“In the face of Dr. Karega’s repeated refusal to acknowledge and remedy her misconduct, her continued presence undermines the mission and values of Oberlin’s academic community,” the Board of Trustees statement concluded. “Thus, any sanction short of dismissal is insufficient and the Board of Trustees is compelled to take this most serious action.”

In a Facebook post reacting to her firing, Karega offered no apologies for her actions, instead writing thank-yous to her supporters and alluding to “litigation that is coming”:

I will be issuing an official statement soon. I could easily release a “Kiss My Ass” statement. I would be MORE than justified in doing so. But that is not my style. I choose my weapons CAREFULLY and STRATEGICALLY. And trust, I have done that. There will be a challenge and defense of my rights, using ALL the avenues I have available to me — litigation, public, etc. The pathway for that has already been laid.

The Tower’s exposure of Karega’s posts, which also included her questioning why President Obama had approved funding to support elderly Holocaust survivors, quickly became a national story in February. Karega, who was harshly condemned by many Jewish groups, subsequently wrote a post on Facebook thanking the website Veterans Today for its support. Veterans Today has been described by the Southern Poverty Law Center as a website that “can slide pretty quickly into overt anti-Semitism,” publishing claims that, among other things, the Holocaust was exaggerated.

The following month, the chairman of the Board of Trustees, Clyde McGregor, issued a statement calling Karega’s Facebook postings “anti-Semitic and abhorrent,” and stating unequivocally that they “have no place at Oberlin.” McGregor called for reviewing the issues raised by Karega’s post “expeditiously.”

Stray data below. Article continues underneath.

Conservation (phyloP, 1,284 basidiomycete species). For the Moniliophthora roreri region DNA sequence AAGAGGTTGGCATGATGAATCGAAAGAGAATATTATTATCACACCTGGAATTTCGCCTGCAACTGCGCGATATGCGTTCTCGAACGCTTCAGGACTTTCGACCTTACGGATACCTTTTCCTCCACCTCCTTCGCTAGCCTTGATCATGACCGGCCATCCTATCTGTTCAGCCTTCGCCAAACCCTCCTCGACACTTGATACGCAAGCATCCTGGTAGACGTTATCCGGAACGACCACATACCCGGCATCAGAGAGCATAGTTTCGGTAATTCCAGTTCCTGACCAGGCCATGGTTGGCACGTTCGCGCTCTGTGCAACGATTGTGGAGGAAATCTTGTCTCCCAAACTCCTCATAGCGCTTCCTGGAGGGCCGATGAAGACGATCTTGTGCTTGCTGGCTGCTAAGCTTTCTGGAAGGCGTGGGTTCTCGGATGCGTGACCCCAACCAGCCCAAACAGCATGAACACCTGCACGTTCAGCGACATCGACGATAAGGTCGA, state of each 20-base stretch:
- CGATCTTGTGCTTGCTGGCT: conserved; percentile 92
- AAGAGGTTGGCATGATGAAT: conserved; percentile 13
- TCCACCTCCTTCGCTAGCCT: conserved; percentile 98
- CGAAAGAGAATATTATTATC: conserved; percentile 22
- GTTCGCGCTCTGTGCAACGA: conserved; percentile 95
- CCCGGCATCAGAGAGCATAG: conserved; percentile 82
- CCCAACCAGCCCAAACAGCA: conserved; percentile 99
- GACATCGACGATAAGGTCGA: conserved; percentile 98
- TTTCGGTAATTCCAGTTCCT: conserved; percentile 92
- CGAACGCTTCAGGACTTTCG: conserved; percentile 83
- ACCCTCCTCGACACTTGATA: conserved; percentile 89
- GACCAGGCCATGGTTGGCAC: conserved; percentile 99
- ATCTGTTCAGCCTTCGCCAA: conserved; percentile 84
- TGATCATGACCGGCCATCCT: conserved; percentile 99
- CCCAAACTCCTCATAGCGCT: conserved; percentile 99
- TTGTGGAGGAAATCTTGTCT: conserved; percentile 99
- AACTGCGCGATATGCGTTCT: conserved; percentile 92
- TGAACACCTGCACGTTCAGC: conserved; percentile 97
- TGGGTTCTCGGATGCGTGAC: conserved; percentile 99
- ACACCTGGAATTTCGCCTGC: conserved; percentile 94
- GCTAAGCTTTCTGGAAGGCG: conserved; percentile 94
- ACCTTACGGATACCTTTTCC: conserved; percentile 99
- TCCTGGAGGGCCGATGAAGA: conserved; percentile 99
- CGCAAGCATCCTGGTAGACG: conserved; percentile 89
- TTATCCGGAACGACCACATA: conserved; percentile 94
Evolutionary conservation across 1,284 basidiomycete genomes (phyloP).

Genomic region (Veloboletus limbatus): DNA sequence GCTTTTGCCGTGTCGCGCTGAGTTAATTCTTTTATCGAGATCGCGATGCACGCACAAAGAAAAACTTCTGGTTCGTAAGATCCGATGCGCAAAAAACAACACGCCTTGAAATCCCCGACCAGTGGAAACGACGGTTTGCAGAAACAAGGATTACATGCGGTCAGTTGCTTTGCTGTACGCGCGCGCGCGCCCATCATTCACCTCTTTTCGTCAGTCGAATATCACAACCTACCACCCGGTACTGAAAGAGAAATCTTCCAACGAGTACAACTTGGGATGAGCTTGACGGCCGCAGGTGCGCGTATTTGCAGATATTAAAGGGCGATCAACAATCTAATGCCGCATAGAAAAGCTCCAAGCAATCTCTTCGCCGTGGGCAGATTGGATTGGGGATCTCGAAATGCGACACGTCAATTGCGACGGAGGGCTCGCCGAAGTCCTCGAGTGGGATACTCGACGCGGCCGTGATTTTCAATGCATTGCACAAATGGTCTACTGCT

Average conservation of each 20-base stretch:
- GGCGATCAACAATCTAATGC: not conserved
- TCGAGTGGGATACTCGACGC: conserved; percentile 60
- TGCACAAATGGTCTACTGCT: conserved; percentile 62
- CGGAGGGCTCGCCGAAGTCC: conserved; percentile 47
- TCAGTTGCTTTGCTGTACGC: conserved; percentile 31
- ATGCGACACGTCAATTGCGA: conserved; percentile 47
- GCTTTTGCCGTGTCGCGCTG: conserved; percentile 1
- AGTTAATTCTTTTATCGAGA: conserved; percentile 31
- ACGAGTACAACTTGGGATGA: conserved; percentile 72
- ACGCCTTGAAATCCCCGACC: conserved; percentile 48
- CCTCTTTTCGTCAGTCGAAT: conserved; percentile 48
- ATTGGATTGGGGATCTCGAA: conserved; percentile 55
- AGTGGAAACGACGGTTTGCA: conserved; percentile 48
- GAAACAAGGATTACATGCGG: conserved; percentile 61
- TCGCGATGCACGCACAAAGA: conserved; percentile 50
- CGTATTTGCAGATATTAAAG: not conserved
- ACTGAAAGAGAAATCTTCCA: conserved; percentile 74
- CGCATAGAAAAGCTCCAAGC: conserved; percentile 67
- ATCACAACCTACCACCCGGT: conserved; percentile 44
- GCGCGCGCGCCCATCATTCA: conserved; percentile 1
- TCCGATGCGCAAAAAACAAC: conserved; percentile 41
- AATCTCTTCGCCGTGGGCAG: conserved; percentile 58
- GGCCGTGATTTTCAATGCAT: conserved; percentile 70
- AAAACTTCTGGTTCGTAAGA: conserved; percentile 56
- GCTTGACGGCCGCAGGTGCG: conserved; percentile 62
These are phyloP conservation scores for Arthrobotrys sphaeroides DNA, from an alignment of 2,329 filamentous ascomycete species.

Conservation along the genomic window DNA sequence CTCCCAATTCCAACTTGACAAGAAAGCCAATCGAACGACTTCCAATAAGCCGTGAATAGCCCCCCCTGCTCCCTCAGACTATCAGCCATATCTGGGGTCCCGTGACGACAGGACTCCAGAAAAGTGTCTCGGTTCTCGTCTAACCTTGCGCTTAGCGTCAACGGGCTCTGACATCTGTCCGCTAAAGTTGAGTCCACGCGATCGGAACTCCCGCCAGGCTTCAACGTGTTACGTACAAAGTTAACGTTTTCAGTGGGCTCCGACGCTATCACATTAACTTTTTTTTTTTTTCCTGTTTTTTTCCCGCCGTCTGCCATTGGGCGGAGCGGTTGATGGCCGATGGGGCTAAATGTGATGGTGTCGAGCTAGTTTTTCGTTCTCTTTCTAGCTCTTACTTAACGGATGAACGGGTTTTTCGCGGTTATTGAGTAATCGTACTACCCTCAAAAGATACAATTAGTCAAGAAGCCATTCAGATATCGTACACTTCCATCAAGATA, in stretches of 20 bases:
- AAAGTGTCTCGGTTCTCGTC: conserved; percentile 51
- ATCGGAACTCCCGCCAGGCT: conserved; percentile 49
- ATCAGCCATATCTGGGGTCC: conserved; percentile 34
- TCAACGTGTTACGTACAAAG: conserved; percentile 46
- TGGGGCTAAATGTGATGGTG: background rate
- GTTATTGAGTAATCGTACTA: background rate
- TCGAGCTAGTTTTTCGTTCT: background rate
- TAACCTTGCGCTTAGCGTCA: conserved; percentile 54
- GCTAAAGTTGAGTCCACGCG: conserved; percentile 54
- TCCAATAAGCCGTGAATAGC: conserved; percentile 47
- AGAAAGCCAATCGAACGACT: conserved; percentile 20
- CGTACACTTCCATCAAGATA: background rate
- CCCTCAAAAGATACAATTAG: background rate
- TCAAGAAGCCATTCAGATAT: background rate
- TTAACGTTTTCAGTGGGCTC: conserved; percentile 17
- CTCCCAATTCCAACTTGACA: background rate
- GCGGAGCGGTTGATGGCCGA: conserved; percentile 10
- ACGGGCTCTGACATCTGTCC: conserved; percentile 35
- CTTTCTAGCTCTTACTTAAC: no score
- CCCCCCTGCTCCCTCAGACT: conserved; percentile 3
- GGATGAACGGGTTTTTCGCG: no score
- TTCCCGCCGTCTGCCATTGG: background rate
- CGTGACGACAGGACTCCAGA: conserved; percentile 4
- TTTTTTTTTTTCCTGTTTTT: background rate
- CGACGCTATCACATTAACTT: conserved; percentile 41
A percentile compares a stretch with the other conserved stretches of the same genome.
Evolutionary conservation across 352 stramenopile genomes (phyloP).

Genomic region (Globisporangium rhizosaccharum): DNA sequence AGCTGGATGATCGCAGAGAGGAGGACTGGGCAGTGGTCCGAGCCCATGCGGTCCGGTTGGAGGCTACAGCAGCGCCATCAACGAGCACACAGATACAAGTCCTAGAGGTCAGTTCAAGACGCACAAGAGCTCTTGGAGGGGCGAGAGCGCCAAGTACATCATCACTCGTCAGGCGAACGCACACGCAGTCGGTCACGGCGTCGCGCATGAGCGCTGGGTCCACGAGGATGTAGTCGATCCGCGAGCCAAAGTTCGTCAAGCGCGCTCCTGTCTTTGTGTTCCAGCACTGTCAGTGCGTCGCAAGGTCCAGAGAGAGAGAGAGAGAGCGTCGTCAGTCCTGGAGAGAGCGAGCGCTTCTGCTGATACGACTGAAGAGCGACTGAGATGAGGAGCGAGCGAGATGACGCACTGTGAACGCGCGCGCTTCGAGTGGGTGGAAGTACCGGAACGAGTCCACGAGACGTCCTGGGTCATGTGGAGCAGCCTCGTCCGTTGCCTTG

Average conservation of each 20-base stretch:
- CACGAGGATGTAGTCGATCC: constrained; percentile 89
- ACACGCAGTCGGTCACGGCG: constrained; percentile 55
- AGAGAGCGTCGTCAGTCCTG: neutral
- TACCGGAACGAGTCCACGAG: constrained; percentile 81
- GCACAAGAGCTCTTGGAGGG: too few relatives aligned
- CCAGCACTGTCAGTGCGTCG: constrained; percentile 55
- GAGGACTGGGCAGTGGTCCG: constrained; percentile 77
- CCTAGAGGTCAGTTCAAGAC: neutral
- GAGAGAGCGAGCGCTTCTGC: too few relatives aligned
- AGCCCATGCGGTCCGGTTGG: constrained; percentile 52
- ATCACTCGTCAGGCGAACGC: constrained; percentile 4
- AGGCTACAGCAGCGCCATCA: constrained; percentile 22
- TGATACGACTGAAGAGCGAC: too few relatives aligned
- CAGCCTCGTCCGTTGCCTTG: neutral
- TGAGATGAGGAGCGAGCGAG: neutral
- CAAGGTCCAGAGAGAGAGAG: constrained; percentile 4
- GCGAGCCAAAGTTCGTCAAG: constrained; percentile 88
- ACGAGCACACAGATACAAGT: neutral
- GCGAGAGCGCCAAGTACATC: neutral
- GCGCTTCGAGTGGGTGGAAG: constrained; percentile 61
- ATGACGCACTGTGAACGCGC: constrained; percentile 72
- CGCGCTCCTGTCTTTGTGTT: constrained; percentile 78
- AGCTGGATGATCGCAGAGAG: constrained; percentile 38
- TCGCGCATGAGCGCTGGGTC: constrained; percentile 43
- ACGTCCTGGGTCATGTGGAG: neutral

In April the majority of Oberlin’s faculty signed a letter that was harshly critical of Karega. “Bigotry has no place on the Oberlin campus (or anywhere),” the letter said. “It sullies the values of equality and mutual support that are embedded in our institutional DNA as the first coeducational college and the first to admit students of all races as a matter of policy. … As scholars and teachers who treasure all Oberlin has been and must continue to be, we condemn any manifestation of bigotry on our campus — especially from our faculty.”


Australia: Coding Will Be Mandatory In Queensland Schools From Next Year

This is of a piece with the bright idea that every kid should be given a school laptop computer.  It achieved nothing.  As a former programmer of statistical analyses, I can tell you that only about 2% of the population have the IQ to be a real coder.  Perhaps 5% will be able to do some sort of simple work, but, either way, this will waste the time of most students. If you have the requisite ability, you don't need to be taught it at school.  I learnt FORTRAN coding in just 4 mornings of teaching.

In every classroom from prep to Year 10, children in schools will learn coding skills and get hands-on with robotics in Queensland as the state becomes the first in Australia to mandate in-depth computer programming training.

The ABC reports that Queensland will join Belgium, the Netherlands, Finland, Estonia and England in bringing computer coding into the state's primary school curriculum. Parents won't be able to opt their children out of the classes if they disagree with the amount of screen time their kids are getting, either -- this is a full-force effort from Queensland's education system to educate kids in the skills needed to live and work online.

The classes that Queensland schoolkids take won't necessarily be aimed at getting them jobs in coding or software development, though; students will instead get a general knowledge of digital literacy that they'll use in every aspect of their learning from English to maths. iPads won't be completely replacing pens and paper, either. Coding and programming will be an integral part of the jobs that these kids eventually move into in the future.